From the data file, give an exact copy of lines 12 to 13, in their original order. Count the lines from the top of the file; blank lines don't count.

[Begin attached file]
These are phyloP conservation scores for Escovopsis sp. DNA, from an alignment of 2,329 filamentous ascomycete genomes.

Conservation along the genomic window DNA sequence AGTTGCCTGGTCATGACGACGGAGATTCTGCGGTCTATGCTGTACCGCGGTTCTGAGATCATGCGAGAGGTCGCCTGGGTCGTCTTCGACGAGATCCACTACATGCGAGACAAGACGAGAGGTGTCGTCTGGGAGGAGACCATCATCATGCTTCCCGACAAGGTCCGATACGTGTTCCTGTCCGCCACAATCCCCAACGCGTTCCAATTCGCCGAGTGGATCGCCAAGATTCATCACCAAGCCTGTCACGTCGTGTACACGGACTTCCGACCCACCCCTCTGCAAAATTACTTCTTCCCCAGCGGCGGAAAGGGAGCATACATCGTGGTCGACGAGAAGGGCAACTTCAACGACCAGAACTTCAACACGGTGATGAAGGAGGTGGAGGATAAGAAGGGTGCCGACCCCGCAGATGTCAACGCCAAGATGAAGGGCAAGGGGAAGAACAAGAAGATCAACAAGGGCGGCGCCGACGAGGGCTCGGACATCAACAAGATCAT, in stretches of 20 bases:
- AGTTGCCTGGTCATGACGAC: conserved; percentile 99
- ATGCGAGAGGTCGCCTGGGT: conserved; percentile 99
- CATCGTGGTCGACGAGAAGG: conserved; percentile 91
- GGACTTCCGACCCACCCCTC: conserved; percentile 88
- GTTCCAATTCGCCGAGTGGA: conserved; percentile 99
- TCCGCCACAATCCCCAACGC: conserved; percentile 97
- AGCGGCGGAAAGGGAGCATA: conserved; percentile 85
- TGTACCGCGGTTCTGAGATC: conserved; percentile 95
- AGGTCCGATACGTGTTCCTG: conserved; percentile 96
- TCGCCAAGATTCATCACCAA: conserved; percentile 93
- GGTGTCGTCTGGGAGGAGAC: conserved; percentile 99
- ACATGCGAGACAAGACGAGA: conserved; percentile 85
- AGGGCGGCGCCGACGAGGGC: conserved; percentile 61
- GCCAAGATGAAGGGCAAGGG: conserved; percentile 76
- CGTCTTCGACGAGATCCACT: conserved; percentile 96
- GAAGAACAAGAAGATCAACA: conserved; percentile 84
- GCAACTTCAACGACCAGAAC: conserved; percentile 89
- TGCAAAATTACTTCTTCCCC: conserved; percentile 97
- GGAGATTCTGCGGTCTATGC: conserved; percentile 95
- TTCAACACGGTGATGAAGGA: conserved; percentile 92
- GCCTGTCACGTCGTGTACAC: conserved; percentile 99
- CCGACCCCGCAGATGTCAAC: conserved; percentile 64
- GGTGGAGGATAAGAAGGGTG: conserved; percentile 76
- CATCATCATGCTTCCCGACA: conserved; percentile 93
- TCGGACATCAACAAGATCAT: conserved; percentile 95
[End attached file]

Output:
- TCGCCAAGATTCATCACCAA: conserved; percentile 93
- GGTGTCGTCTGGGAGGAGAC: conserved; percentile 99